Work with Flori­da on its drug im­port pro­gram, Trump tells Azar — re­port

Drug im­por­ta­tion is com­ing to the Unit­ed States — well, Flori­da — and Pres­i­dent Trump is on for the ride.

A Politi­co re­port pub­lished on Mon­day, sug­gests that Trump has asked HHS sec­re­tary Alex Azar to work with Flori­da gov­er­nor Ron De­San­tis on the state’s drug im­port plan, cit­ing con­gress­man Matt Gaetz who at­tend­ed an Oval Of­fice meet­ing that last­ed for about 45 min­utes on Mon­day af­ter­noon, dur­ing which the is­sue was re­port­ed­ly dis­cussed.

Alex Azar

Flori­da’s pro­gram — which fa­cil­i­tates the im­por­ta­tion of drugs from Cana­da for the state’s health de­part­ments — is set to come in­to force on Ju­ly 1. It has been the sub­ject of fierce crit­i­cism from the drug lob­by and pres­i­dent Trump’s ad­vis­ers, in­clud­ing Azar.

At the meet­ing at the White House on Mon­day, Azar — for­mer pres­i­dent of Lil­ly’s US op­er­a­tions and BIO board mem­ber — aired his con­cerns about the pro­gram, sug­gest­ing that man­u­fac­tur­ers could lim­it pre­scrip­tion drug sup­plies if they don’t make enough mon­ey, and ques­tioned how to en­sure the safe­ty of im­port­ed med­i­cines, the re­port said.

Matt Gaetz

Ac­cord­ing to Gaetz, Trump said the drug im­ports would in­stead trig­ger drug com­pa­nies to low­er their US prices, and that the meet­ing had been called to fa­cil­i­tate the re­view of the pro­gram by Azar’s de­part­ment, with a view to sub­se­quent­ly ap­prove it.

“We’re like the Blues Broth­ers of drug im­por­ta­tion,” Gaetz, a De­San­tis ad­vis­er, told Politi­co on Mon­day. “We’re on a mis­sion from God.”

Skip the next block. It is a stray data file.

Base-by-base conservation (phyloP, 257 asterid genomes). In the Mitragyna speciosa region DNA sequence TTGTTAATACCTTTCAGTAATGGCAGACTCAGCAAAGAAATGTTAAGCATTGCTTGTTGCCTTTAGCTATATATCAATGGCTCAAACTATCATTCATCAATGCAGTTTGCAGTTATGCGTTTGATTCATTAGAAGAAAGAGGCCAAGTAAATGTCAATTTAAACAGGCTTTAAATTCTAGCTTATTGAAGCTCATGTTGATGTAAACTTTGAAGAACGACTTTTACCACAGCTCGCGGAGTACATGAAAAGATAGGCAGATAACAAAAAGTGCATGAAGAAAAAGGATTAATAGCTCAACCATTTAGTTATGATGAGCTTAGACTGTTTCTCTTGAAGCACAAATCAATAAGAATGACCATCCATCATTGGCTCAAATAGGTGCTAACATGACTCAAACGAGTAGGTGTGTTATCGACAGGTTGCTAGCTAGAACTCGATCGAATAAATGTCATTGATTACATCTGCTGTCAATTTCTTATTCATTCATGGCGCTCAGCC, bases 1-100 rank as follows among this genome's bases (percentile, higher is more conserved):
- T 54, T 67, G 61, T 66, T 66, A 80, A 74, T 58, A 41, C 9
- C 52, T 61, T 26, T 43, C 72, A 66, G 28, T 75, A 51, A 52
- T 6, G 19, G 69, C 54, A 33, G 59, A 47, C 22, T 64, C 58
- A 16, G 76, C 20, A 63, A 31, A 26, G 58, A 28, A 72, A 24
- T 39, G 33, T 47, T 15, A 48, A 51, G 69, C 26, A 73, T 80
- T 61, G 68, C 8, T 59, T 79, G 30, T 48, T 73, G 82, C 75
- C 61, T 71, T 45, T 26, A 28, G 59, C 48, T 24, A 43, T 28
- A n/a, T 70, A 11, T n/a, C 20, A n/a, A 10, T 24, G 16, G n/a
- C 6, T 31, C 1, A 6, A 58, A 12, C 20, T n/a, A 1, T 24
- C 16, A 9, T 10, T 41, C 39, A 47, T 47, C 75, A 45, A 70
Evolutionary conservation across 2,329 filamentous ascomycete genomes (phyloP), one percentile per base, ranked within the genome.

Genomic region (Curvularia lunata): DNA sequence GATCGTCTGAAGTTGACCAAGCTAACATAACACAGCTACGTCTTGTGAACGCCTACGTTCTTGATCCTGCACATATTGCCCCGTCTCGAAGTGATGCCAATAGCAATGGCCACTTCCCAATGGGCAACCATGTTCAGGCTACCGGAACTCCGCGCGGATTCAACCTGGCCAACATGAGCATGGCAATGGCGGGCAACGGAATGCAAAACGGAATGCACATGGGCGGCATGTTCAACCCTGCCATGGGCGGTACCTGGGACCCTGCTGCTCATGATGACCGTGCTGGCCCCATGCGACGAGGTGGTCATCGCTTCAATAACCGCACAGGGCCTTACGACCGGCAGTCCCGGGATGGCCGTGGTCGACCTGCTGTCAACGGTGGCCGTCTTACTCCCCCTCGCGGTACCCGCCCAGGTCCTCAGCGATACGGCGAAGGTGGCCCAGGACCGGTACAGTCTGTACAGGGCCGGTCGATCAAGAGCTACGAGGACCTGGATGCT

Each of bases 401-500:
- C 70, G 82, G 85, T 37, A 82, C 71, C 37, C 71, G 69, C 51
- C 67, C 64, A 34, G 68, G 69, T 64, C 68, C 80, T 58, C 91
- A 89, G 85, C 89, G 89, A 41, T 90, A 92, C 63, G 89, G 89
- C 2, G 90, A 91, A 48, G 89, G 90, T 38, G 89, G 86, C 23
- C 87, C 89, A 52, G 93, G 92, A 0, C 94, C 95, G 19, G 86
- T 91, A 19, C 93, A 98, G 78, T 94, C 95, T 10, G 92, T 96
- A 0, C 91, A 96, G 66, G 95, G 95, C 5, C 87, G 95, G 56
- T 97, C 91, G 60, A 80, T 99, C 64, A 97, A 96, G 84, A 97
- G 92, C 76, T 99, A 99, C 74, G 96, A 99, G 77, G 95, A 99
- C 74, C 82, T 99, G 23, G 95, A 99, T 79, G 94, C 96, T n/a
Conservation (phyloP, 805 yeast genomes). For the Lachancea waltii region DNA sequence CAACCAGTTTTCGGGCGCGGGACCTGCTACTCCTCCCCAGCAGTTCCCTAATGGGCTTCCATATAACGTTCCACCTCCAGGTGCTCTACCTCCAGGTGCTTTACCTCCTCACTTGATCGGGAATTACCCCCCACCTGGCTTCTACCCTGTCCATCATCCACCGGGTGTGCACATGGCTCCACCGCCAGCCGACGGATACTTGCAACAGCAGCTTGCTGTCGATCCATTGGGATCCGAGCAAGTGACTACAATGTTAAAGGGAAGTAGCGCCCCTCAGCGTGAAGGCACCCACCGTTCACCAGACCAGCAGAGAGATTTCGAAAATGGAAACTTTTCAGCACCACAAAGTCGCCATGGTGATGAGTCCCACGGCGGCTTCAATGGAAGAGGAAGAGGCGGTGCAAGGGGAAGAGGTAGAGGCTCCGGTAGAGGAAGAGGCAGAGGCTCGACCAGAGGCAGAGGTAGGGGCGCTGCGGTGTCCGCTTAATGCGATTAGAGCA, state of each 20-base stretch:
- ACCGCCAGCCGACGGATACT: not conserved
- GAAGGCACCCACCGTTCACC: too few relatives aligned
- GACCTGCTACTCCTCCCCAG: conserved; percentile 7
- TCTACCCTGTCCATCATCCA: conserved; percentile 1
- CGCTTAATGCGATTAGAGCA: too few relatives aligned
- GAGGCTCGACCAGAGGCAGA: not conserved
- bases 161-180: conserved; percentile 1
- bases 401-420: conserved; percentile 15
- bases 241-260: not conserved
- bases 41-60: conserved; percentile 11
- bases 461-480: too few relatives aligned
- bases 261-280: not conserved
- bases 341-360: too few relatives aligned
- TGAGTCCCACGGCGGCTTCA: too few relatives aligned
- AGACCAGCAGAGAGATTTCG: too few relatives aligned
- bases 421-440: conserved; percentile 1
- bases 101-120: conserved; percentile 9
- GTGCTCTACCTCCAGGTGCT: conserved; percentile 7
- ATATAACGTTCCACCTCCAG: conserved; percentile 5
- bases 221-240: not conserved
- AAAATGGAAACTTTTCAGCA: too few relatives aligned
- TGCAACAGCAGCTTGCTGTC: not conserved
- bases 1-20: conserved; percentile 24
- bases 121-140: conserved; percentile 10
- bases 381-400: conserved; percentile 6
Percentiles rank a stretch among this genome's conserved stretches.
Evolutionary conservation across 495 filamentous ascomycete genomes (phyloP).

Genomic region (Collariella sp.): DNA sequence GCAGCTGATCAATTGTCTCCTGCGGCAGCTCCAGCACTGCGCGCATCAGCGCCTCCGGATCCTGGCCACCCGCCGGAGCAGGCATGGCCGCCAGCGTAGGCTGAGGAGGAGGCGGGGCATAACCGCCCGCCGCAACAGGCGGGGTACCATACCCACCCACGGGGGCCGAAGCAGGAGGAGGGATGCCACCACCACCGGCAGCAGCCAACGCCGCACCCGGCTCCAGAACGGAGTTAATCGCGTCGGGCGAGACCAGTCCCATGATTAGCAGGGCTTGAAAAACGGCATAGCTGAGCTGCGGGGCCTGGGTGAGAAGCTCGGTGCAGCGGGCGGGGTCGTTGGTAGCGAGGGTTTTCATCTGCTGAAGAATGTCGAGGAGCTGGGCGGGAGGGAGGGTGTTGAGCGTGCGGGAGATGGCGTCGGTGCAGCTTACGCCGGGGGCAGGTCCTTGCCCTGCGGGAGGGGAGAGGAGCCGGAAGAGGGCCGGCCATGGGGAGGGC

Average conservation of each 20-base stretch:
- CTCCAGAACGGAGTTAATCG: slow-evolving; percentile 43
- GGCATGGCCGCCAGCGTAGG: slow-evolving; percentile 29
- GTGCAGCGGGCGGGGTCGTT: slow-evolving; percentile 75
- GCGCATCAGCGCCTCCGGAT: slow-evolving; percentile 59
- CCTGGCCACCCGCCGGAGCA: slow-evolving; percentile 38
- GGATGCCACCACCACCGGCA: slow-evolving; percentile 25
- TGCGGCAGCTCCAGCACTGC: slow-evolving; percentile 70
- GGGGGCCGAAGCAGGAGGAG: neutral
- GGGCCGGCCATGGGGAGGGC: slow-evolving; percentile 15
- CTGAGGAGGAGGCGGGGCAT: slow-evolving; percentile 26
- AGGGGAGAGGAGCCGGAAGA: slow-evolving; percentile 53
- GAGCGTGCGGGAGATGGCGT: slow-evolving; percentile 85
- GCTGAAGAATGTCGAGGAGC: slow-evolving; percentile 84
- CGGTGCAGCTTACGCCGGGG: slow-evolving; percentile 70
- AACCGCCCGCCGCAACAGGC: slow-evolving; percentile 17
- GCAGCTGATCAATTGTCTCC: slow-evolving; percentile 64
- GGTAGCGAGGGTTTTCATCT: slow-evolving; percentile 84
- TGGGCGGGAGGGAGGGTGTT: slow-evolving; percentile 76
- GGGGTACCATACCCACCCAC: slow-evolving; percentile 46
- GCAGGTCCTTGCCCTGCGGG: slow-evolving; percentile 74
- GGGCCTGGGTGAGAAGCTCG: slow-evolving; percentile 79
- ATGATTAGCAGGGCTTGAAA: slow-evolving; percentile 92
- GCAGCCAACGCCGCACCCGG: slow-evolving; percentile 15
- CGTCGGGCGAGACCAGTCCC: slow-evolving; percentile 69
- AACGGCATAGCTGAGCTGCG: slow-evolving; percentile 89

Rep­re­sen­ta­tives from PhRMA and BIO con­demned the pro­gram.

“No Sec­re­tary of the De­part­ment of Health and Hu­man Ser­vices has ever ap­proved a drug im­por­ta­tion pro­pos­al be­cause of the dif­fi­cul­ty of en­sur­ing that pa­tients would not be put in harm’s way and that it would al­so save pa­tients mon­ey. Any and all im­por­ta­tion schemes threat­en the safe­ty of pa­tients and are the wrong ap­proach for Amer­i­ca,” a PhRMA spokesper­son told End­points News.

BIO echoed a sim­i­lar sen­ti­ment.

“This dan­ger­ous pro­pos­al has been around for years, but has nev­er been adopt­ed be­cause the risks far out­weigh any po­ten­tial ben­e­fits. Pol­i­cy­mak­ers should re­ject this flawed and worn out idea, and in­stead they should pur­sue re­al re­forms that pro­mote the health and safe­ty of pa­tients and low­er out of pock­et costs for pre­scrip­tion med­i­cines,” a BIO spokesper­son told End­points News.